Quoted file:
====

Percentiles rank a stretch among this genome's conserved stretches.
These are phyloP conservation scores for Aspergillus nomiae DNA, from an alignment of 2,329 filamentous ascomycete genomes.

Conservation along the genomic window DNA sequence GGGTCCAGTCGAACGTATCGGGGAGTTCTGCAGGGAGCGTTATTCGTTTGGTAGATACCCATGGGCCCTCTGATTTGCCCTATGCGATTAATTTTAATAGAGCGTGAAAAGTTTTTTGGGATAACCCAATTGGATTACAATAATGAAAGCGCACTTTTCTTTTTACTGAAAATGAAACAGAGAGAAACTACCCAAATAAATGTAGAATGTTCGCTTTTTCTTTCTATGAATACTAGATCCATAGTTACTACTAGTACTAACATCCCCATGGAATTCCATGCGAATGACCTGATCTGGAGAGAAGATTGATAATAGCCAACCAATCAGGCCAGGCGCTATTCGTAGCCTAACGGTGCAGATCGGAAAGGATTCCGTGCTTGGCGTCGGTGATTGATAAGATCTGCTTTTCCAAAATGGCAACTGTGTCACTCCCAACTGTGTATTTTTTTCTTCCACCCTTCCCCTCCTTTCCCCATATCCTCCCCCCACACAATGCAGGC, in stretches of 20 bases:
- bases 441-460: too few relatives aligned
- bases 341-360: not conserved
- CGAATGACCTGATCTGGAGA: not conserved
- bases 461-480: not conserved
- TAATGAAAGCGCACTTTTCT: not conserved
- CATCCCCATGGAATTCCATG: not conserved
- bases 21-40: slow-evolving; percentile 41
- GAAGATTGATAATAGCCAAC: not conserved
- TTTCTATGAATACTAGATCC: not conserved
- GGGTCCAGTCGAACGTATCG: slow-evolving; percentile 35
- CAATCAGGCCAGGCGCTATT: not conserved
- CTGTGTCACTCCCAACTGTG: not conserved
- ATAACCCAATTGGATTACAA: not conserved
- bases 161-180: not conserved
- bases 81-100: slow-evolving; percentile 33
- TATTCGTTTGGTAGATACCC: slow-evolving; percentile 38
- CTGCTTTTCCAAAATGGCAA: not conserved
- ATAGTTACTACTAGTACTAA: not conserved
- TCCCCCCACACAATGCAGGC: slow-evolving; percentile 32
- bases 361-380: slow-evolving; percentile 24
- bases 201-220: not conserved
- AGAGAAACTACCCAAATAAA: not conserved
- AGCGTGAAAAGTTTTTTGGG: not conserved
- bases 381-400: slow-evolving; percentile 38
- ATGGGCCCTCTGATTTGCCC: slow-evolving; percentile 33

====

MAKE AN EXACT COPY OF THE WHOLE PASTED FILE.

Percentiles rank a stretch among this genome's conserved stretches.
These are phyloP conservation scores for Aspergillus nomiae DNA, from an alignment of 2,329 filamentous ascomycete genomes.

Conservation along the genomic window DNA sequence GGGTCCAGTCGAACGTATCGGGGAGTTCTGCAGGGAGCGTTATTCGTTTGGTAGATACCCATGGGCCCTCTGATTTGCCCTATGCGATTAATTTTAATAGAGCGTGAAAAGTTTTTTGGGATAACCCAATTGGATTACAATAATGAAAGCGCACTTTTCTTTTTACTGAAAATGAAACAGAGAGAAACTACCCAAATAAATGTAGAATGTTCGCTTTTTCTTTCTATGAATACTAGATCCATAGTTACTACTAGTACTAACATCCCCATGGAATTCCATGCGAATGACCTGATCTGGAGAGAAGATTGATAATAGCCAACCAATCAGGCCAGGCGCTATTCGTAGCCTAACGGTGCAGATCGGAAAGGATTCCGTGCTTGGCGTCGGTGATTGATAAGATCTGCTTTTCCAAAATGGCAACTGTGTCACTCCCAACTGTGTATTTTTTTCTTCCACCCTTCCCCTCCTTTCCCCATATCCTCCCCCCACACAATGCAGGC, in stretches of 20 bases:
- bases 441-460: too few relatives aligned
- bases 341-360: not conserved
- CGAATGACCTGATCTGGAGA: not conserved
- bases 461-480: not conserved
- TAATGAAAGCGCACTTTTCT: not conserved
- CATCCCCATGGAATTCCATG: not conserved
- bases 21-40: slow-evolving; percentile 41
- GAAGATTGATAATAGCCAAC: not conserved
- TTTCTATGAATACTAGATCC: not conserved
- GGGTCCAGTCGAACGTATCG: slow-evolving; percentile 35
- CAATCAGGCCAGGCGCTATT: not conserved
- CTGTGTCACTCCCAACTGTG: not conserved
- ATAACCCAATTGGATTACAA: not conserved
- bases 161-180: not conserved
- bases 81-100: slow-evolving; percentile 33
- TATTCGTTTGGTAGATACCC: slow-evolving; percentile 38
- CTGCTTTTCCAAAATGGCAA: not conserved
- ATAGTTACTACTAGTACTAA: not conserved
- TCCCCCCACACAATGCAGGC: slow-evolving; percentile 32
- bases 361-380: slow-evolving; percentile 24
- bases 201-220: not conserved
- AGAGAAACTACCCAAATAAA: not conserved
- AGCGTGAAAAGTTTTTTGGG: not conserved
- bases 381-400: slow-evolving; percentile 38
- ATGGGCCCTCTGATTTGCCC: slow-evolving; percentile 33